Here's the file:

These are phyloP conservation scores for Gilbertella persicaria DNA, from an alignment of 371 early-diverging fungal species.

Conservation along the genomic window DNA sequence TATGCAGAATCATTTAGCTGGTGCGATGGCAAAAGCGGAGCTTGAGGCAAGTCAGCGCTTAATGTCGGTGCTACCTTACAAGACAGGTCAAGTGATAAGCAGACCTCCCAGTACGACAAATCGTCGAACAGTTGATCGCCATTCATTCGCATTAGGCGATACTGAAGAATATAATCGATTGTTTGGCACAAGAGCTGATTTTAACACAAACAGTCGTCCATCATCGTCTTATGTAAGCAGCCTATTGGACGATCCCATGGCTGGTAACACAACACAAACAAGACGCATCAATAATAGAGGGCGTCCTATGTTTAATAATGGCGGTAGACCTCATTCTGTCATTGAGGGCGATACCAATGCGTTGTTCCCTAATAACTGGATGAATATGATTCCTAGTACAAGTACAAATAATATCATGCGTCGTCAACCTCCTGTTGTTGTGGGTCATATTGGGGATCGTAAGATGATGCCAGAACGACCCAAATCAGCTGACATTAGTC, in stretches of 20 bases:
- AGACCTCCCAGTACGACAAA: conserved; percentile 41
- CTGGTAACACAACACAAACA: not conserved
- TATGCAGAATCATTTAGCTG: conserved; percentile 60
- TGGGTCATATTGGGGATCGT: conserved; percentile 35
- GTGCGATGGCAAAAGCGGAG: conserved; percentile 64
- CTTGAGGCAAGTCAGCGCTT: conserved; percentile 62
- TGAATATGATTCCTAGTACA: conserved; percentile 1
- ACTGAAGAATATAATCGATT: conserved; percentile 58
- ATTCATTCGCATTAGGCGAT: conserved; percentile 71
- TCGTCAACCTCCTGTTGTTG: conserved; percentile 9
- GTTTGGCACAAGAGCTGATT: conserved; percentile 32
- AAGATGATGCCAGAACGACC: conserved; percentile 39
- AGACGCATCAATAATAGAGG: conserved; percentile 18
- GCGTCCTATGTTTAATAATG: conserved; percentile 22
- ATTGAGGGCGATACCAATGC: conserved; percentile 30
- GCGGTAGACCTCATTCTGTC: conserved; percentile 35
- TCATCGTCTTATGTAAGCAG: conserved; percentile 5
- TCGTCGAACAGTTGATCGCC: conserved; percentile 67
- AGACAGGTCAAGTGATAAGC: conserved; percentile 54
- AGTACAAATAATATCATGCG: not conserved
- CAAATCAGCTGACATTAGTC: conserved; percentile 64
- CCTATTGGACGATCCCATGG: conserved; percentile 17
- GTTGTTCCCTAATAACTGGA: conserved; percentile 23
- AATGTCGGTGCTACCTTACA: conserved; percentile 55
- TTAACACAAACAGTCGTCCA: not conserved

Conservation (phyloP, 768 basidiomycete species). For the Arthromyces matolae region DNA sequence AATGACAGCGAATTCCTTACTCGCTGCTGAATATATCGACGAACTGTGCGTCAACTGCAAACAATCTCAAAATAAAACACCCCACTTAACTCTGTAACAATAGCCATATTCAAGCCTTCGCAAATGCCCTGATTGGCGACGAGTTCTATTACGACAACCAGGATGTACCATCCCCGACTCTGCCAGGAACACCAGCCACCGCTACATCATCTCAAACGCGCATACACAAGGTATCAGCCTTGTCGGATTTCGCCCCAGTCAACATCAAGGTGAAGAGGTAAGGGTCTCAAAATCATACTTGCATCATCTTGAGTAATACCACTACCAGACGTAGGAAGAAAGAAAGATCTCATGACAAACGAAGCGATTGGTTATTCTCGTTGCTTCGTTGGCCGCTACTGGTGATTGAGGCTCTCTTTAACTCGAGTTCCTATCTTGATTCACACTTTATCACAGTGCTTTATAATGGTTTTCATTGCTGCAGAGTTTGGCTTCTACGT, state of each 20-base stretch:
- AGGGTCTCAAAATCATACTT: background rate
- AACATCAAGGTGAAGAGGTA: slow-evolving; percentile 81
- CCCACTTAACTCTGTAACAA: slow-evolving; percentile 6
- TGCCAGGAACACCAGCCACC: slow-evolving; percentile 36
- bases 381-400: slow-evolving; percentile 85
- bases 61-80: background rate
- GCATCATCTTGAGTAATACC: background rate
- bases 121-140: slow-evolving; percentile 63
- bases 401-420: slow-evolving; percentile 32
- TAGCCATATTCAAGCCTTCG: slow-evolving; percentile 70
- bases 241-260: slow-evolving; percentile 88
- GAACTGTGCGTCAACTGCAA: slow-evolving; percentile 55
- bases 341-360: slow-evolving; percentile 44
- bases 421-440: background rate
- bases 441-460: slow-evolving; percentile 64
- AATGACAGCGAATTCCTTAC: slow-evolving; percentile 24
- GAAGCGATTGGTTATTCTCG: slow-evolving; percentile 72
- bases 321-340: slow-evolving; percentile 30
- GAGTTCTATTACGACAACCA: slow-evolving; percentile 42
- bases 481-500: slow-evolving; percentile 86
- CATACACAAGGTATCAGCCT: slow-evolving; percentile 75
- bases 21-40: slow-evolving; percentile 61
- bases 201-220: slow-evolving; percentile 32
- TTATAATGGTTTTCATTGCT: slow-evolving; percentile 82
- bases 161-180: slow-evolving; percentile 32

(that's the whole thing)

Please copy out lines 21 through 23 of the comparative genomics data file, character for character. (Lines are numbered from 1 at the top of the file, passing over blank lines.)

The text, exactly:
- AGACAGGTCAAGTGATAAGC: conserved; percentile 54
- AGTACAAATAATATCATGCG: not conserved
- CAAATCAGCTGACATTAGTC: conserved; percentile 64